On Oct. 1, 2013, the President made the following remarks regarding Affordable Care Act and the Government Shutdown

No, this shutdown is not about deficits, it’s not about budgets. This shutdown is about rolling back our efforts to provide health insurance to folks who don’t have it. It’s all about rolling back the Affordable Care Act. [...]

And of course, what’s stranger still is that shutting down our government doesn’t accomplish their stated goal. The Affordable Care Act is a law that passed the House; it passed the Senate. The Supreme Court ruled it constitutional. It was a central issue in last year’s election. It is settled, and it is here to stay.

The Presidents remarks are not entirely accurate. The Affordable Care Act (ACA) has been modified multiple times by members of the Presidents administration, so it isn't exactly the same law that was passed the House and the Senate.

How many times has the ACA been modified since being passed by House and Senate?

What specifically was changed in the ACA?

  • @LateralFractal, let's take this to Politics Chat – user1873 Oct 30 '13 at 14:47
  • Sure. We just need the equivalent of a drafting site to do the same for questions and answers predestined to be revised. – LateralFractal Oct 30 '13 at 22:44

The ACA has been modified at least five times since being passed by Congress.

All quotes of the Patient Protection and Affordable Care Act will be from govtrack.us.

-Delay of the out-of-pocket costs: The limit on out-of-pocket costs was not supposed to exceed $6,350 for an individual and $12,700 for a family in 2014. That section requirement was waved for some insurance companies, allowing them to set higher limits or no limits on some costs in 2014.

"(A) 2014- The cost-sharing incurred under a health plan with respect to self-only coverage or coverage other than self-only coverage for a plan year beginning in 2014 shall not exceed the dollar amounts in effect under section 223(c)(2)(A)(ii) of the Internal Revenue Code of 1986 for self-only and family coverage, respectively, for taxable years beginning in 2014." --ACA Section 1302(c)(1)(A)

-Delay of the employer mandate: This is extensively covered in this question, so I won't rehash it here.

(1) REPORTING BY EMPLOYERS- Section 1514(d) of the Patient Protection and Affordable Care Act is amended by striking 'December 31, 2013' and inserting 'December 31, 2014'.

(2) REPORTING BY INSURANCE PROVIDERS- Section 1502(e) of the Patient Protection and Affordable Care Act is amended by striking '2013' and inserting '2014'.

-Subsidies for Congress & staff on the exchanges: The Office of Management and Budget offered a 75% subsidy for Congress and their staff on the health care exchanges. Previously, they had a portion of their premiums paid under their old health care plan, the Federal Employee Health Benefits program. At issue, is the fact that the OMB doesn't have the power to appropriate funds Congress hasn't authorized.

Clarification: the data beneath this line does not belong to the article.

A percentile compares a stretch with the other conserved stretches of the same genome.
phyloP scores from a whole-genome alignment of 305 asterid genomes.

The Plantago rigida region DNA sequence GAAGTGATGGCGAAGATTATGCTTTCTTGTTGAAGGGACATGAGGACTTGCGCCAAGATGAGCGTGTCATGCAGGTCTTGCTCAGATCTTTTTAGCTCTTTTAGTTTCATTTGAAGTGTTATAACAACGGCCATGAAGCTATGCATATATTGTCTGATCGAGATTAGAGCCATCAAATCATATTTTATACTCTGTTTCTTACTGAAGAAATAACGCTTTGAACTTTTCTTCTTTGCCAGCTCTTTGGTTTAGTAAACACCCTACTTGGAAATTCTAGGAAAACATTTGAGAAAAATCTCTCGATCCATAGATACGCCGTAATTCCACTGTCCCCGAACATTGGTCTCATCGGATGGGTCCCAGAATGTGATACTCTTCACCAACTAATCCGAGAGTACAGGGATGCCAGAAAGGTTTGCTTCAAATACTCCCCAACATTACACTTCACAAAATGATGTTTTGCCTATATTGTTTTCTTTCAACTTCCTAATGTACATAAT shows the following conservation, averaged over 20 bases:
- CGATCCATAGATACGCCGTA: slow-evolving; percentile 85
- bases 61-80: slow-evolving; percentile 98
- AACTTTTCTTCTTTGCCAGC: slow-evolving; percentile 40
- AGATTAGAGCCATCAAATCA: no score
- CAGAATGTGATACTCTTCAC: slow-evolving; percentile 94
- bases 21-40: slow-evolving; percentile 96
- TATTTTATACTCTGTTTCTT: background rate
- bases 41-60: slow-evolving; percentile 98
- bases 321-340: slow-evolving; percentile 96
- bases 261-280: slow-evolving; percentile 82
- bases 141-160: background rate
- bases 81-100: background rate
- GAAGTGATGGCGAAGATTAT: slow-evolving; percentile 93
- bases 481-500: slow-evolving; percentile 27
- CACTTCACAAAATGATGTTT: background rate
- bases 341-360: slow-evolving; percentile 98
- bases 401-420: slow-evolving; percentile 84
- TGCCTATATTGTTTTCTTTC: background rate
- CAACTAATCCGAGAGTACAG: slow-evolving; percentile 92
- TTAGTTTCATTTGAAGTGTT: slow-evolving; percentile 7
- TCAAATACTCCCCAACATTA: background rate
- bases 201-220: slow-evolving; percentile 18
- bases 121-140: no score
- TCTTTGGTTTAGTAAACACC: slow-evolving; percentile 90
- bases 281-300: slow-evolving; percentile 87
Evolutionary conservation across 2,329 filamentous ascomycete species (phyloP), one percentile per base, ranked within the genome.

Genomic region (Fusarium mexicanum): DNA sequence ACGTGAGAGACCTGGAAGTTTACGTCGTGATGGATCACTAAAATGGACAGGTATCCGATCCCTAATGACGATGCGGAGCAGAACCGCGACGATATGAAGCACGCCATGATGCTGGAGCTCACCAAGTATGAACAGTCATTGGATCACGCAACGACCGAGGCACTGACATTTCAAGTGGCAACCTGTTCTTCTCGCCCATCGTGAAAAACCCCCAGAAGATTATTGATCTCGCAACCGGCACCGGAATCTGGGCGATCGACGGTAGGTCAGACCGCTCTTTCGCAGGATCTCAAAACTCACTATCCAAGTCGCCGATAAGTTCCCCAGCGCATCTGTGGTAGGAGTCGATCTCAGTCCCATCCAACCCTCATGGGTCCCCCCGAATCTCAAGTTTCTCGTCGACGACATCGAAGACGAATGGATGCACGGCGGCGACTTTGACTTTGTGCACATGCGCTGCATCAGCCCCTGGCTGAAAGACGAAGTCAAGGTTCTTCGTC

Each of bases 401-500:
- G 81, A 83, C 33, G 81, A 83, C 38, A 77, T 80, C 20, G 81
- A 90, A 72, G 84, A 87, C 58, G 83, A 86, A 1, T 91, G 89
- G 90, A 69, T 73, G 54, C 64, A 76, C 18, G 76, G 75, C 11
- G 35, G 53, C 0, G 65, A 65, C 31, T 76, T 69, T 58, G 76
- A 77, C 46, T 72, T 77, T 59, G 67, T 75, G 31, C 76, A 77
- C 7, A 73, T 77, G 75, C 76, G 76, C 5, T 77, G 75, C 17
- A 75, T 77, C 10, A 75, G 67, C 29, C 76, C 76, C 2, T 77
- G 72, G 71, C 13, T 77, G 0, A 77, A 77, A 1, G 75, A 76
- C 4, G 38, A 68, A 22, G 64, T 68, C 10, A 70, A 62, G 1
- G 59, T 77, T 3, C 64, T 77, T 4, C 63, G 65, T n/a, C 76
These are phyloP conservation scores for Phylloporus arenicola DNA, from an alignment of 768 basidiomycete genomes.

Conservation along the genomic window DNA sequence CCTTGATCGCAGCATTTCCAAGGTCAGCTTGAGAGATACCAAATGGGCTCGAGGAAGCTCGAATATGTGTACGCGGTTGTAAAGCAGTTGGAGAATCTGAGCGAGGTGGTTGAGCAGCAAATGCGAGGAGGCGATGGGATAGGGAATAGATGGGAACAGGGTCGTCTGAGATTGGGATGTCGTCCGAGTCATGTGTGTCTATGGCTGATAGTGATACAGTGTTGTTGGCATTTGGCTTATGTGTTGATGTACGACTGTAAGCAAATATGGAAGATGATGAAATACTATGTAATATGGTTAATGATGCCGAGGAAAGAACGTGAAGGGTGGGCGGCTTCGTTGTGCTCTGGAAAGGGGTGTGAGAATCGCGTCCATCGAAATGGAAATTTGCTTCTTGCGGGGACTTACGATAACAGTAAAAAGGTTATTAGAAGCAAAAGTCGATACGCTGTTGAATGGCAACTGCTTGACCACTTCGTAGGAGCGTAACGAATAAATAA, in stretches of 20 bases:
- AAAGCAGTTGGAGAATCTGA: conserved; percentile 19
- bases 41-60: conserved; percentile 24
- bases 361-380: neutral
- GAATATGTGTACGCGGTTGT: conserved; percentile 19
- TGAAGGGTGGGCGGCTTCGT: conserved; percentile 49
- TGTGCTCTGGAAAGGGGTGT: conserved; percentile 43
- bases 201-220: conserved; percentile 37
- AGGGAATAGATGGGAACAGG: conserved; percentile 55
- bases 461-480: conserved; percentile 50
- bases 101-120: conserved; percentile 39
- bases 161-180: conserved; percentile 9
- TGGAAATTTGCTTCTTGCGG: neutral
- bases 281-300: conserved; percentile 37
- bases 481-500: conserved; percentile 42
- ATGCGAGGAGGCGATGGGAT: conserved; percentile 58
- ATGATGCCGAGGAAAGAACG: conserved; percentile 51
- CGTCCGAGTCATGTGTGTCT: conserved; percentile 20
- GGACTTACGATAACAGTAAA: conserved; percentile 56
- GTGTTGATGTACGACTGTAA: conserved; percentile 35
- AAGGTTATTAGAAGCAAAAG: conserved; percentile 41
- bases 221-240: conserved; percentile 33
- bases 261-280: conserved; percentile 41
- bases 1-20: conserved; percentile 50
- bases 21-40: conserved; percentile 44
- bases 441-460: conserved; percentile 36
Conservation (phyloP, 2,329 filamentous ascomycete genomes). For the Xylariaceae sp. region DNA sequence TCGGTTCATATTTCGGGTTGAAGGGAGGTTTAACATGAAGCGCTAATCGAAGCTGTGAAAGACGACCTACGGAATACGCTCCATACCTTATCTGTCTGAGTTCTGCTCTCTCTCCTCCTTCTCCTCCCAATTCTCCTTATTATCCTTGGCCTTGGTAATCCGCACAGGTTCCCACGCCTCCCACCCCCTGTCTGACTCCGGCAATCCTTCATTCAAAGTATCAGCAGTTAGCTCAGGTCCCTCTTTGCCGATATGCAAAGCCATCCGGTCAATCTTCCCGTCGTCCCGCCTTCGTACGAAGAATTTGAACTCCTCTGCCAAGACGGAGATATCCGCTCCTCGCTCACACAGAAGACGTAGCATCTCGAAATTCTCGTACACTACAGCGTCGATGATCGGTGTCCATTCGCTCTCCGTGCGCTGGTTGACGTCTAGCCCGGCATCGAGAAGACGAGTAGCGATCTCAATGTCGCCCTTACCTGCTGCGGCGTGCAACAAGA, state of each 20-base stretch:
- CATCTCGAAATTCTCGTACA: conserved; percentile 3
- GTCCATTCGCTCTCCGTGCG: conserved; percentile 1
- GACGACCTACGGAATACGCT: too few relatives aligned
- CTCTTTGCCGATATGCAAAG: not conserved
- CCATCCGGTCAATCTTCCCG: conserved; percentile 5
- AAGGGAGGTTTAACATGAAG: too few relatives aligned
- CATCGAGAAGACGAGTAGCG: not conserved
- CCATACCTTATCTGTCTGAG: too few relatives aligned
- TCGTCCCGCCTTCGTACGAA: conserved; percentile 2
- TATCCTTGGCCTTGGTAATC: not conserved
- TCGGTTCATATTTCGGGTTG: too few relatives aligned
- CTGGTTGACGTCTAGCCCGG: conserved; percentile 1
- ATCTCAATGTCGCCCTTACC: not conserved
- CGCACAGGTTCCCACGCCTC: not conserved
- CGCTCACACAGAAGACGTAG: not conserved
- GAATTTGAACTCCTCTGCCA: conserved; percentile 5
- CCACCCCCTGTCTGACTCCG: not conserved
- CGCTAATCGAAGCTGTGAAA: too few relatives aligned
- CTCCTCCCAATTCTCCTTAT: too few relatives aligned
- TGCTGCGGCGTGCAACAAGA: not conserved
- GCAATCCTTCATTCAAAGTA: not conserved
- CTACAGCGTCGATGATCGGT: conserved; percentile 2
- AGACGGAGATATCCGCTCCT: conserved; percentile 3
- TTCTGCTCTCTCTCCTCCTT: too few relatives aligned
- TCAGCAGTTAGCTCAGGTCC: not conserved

"(i) REQUIREMENT- Notwithstanding any other provision of law, after the effective date of this subtitle, the only health plans that the Federal Government may make available to Members of Congress and congressional staff with respect to their service as a Member of Congress or congressional staff shall be health plans that are--"

"(I) created under this Act (or an amendment made by this Act); or"

"(II) offered through an Exchange established under this Act (or an amendment made by this Act)."--ACA Section 1312(d)(3)(D)(i)

The IRS replaces household income with employee W-2 wages: Employers were deeply concerned with this provision of the law, since they usually aren't privy to household income, only what they pay there employees. This and other ACA rewrites are the basis of a lawsuit in federal court, the details of which are not within the scope of this question.

"36B(c)(2)(C)(i) the employee’s required contribution (within the meaning of section 5000A(e)(1)(B)) with respect to the plan exceeds 9.8 percent of the applicable taxpayer’s household income."--ACA Section 1401(a)

The IRS makes subsidies available in federally run exchanges: The proposed regulation makes available premium subsidies in 1321 (federal exchanges), when they are only available in 1311 (state exchanges).

"36B(b)(2) the monthly premiums for such month for 1 or more qualified health plans offered in the individual market within a State which cover the taxpayer, the taxpayer’s spouse, or any dependent (as defined in section 152) of the taxpayer and which were enrolled in through an Exchange established by the State under 1311 of the Patient Protection and Affordable Care Act, or [...]"--ACA Section 1401(a)

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  • 4
    These are not modifications of the law at all. A lot of these were done through prosecutorial discretion and encorcement discretion. – Keshav Srinivasan Dec 2 '13 at 16:57

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